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Seeking advice on dealing w/ some non-thriving plants [pics]

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Here is my ~10G tank which I set up on 12/20/21 (so it's a little under 2 months old). I currently have 6 cherry red shrimp, which seem to be doing ok. The substrate is 2-3 in of Controsoil, and the light is Twinstar light 45B (which I leave on approx 12 hrs/day).

My current readings are approximately:
Ammonia: 0
Nitrite: 0
Nitrate: 0
Gh: 9
Kh: 2
Ph: 6.8

I use a very small filter Dymax Slim Flo the smallest size 120l/h. I don't have any CO2, air, or heater.

Some of my plants seem to be doing well:
1) Radican sword
2) Cryptocoryne Lutea
3) Dwarf hairgrass
4) Christmas moss
5) Anubias coffeefolia
6) Pogostemon Stellatus Octopus

Some seem to be struggling:
1) Green myrio (grows fast and new growth is bright green, but some older pieces become yellow/dull-- this is new growth but after the initial green stage it faded)
2) Hygrophila - this is really struggling and doesn't stop dropping leaves. I've had it over a month and it's still melting slowly.
3) Rotala - I cut back the melt and it's got new growth but it seems to be growing slowly, be pale, and move sideways like a carpet

Some pics:

Plant Leaf Organism Water Terrestrial plant


Crypt and sword looking ok. Hygrophila behind looking sparse.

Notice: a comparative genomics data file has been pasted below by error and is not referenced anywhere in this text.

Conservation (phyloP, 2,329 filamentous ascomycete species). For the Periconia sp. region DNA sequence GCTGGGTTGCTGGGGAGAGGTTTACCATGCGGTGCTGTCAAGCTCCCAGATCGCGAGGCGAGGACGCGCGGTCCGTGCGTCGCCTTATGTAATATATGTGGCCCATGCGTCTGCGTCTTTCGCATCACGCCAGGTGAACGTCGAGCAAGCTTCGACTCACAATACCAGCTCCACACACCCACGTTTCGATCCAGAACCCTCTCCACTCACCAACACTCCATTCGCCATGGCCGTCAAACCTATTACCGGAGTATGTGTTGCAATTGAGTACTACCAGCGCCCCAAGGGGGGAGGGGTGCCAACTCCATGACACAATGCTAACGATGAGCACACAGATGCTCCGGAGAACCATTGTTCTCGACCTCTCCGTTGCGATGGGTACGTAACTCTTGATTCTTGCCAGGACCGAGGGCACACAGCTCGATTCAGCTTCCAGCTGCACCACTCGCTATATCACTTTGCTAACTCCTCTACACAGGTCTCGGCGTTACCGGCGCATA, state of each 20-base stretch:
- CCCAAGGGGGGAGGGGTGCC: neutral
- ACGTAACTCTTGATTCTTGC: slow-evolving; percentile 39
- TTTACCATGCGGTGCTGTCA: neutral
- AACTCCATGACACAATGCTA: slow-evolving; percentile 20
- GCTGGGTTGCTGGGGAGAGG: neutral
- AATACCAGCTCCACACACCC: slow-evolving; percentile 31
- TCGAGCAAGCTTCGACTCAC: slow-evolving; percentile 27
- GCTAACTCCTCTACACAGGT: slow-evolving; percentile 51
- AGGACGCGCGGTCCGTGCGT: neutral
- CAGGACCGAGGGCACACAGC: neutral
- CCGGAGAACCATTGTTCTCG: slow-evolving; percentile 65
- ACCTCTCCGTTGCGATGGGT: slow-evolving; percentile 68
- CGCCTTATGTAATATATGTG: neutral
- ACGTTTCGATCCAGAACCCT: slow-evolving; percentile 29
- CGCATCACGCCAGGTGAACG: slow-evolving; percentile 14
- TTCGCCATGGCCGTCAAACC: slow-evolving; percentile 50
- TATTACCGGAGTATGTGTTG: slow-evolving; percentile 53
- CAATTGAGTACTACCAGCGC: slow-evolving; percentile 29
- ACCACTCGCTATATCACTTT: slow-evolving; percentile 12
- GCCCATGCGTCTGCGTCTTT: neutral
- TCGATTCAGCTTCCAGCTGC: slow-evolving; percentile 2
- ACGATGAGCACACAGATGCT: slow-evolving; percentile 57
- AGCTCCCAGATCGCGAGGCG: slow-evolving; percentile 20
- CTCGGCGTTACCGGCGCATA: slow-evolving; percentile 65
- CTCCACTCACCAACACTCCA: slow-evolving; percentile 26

Plant Plant community Botany Terrestrial plant Natural landscape


Dwarf hairgrass and moss doing well. You can see the melting on some of the hygrophila here.

Plant Plant community Terrestrial plant Branch Natural landscape


Here you see the weird look of the green myrio- it grows fast, and all of this is new growth (you can see how I cut it back- it had melted a lot when I first got it). Part of it is faded, but the new growth comes in quickly and is very green.

You can see the paleness of the rotala and how it is bushing out on the ground instead of growing up.

This is also a sad looking pic of another hygrophila.

A few weekends ago I started putting one pump of Aquarium Co-op Easy Green in the tank once a week. I'm not sure how the plants are taking it, but I have noticed some algae that looks like long hairs faintly growing out of this corner. I didn't put any in this weekend as a result pending what everyone says here.

My questions: